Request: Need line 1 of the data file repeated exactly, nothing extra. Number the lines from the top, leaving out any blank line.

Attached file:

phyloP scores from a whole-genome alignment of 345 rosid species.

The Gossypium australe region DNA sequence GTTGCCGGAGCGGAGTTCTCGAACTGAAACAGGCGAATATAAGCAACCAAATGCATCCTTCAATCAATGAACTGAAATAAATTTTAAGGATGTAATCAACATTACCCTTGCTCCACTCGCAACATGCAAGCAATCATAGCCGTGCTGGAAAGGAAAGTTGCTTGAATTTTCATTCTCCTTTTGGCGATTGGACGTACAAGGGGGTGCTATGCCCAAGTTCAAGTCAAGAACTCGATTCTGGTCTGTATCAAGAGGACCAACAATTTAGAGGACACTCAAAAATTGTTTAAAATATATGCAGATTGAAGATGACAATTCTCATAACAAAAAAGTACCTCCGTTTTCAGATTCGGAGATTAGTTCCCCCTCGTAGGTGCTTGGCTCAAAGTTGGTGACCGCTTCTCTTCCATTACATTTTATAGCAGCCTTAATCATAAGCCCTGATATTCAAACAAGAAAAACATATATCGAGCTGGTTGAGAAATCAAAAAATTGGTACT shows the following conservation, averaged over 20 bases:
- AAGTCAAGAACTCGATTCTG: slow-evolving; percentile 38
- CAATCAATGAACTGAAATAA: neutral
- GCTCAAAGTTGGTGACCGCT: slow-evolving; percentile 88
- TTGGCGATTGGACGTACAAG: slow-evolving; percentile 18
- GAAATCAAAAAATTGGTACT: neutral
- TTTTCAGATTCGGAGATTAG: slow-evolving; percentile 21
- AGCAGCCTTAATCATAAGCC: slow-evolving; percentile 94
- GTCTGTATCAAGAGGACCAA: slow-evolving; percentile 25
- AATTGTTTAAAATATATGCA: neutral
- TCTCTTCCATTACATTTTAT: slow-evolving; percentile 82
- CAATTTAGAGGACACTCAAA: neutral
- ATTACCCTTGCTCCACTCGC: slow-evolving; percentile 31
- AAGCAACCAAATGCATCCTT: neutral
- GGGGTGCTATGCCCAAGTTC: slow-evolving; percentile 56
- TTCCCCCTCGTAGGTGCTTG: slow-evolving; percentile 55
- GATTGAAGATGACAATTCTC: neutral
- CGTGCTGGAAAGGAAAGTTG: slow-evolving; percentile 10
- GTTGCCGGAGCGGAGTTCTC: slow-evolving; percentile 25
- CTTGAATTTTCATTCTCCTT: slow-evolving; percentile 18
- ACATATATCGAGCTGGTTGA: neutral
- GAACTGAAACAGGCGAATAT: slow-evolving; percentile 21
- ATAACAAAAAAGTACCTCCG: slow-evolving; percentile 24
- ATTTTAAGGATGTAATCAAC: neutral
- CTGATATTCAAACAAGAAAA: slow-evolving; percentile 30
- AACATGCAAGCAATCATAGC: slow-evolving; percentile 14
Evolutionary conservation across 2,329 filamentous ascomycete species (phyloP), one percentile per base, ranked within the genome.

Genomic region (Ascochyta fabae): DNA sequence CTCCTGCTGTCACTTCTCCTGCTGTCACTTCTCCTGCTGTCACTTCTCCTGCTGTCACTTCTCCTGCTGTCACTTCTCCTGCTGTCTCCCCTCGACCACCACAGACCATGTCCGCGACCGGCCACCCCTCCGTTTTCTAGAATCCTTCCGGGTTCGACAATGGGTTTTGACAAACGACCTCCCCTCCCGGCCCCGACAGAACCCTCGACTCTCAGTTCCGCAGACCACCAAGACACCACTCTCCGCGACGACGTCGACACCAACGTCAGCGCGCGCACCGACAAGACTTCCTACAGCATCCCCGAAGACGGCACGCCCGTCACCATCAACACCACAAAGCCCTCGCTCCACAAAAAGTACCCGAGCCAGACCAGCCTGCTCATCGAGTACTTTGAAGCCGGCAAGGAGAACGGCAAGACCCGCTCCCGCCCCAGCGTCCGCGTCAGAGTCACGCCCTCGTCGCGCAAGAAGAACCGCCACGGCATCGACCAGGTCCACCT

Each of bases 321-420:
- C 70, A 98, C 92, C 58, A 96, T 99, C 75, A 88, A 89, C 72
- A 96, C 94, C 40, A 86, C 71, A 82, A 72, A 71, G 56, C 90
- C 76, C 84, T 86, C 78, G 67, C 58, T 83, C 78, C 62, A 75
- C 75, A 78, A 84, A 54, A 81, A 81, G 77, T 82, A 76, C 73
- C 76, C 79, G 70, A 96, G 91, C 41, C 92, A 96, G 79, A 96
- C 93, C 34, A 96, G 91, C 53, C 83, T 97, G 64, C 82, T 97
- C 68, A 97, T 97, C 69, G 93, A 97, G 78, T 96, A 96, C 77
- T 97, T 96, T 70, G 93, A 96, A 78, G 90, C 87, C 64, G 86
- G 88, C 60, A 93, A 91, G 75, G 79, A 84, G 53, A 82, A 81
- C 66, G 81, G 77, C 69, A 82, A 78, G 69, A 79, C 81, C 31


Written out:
phyloP scores from a whole-genome alignment of 345 rosid species.